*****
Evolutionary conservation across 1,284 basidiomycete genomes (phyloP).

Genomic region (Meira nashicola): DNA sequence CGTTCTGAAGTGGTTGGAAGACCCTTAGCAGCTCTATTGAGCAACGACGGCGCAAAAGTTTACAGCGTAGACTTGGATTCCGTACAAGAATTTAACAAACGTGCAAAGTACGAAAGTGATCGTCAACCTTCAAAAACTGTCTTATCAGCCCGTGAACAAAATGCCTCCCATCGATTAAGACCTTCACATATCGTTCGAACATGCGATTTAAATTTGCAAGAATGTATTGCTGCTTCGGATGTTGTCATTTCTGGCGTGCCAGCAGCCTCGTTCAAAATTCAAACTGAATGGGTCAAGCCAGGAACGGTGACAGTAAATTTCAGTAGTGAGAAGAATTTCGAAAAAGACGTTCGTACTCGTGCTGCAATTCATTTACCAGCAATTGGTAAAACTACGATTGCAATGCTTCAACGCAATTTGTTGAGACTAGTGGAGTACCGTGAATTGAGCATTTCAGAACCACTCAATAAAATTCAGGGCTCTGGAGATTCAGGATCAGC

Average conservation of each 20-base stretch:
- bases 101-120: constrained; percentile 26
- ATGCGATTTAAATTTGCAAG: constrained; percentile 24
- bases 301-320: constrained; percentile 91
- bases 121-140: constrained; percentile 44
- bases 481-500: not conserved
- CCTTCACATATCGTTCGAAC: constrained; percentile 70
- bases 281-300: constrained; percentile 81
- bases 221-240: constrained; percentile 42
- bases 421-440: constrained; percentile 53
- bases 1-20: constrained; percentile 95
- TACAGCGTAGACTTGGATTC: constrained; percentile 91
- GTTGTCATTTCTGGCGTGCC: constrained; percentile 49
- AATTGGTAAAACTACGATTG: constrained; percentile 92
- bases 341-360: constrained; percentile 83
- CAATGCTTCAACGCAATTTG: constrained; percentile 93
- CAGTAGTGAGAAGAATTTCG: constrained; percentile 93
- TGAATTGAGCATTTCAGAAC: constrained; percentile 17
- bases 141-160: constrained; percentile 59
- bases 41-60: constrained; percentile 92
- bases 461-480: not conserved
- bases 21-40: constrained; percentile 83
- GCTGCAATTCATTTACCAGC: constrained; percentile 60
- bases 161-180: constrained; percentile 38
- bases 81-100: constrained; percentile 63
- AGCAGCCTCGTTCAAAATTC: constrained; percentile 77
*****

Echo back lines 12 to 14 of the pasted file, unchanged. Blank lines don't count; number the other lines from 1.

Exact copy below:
- bases 421-440: constrained; percentile 53
- bases 1-20: constrained; percentile 95
- TACAGCGTAGACTTGGATTC: constrained; percentile 91